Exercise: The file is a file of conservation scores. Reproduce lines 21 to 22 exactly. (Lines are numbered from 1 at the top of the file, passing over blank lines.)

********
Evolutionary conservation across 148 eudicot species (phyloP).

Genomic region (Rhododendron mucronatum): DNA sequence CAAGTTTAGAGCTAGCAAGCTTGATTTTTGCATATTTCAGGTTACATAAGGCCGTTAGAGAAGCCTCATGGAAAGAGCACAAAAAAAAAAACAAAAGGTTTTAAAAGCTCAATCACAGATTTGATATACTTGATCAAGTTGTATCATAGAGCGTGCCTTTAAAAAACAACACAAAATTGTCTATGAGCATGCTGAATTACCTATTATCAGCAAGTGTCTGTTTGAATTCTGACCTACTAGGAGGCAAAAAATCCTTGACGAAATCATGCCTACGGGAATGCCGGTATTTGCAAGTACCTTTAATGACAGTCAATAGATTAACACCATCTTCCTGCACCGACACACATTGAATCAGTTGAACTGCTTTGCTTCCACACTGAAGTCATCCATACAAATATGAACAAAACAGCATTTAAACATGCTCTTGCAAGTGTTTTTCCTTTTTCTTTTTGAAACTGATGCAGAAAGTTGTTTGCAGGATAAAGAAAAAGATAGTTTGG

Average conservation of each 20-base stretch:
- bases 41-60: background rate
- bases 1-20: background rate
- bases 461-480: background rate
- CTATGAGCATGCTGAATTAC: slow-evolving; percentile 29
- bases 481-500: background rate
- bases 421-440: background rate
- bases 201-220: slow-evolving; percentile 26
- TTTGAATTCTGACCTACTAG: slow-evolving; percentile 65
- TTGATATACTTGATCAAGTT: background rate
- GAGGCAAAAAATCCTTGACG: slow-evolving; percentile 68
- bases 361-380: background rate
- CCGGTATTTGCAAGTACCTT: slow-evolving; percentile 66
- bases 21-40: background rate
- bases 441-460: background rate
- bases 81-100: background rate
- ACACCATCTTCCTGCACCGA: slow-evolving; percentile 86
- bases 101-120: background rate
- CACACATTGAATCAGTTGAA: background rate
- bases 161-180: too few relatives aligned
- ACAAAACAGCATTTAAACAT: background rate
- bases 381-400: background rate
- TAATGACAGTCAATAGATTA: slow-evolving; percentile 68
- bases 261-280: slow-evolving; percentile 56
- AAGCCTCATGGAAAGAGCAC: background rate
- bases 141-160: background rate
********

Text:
- CACACATTGAATCAGTTGAA: background rate
- bases 161-180: too few relatives aligned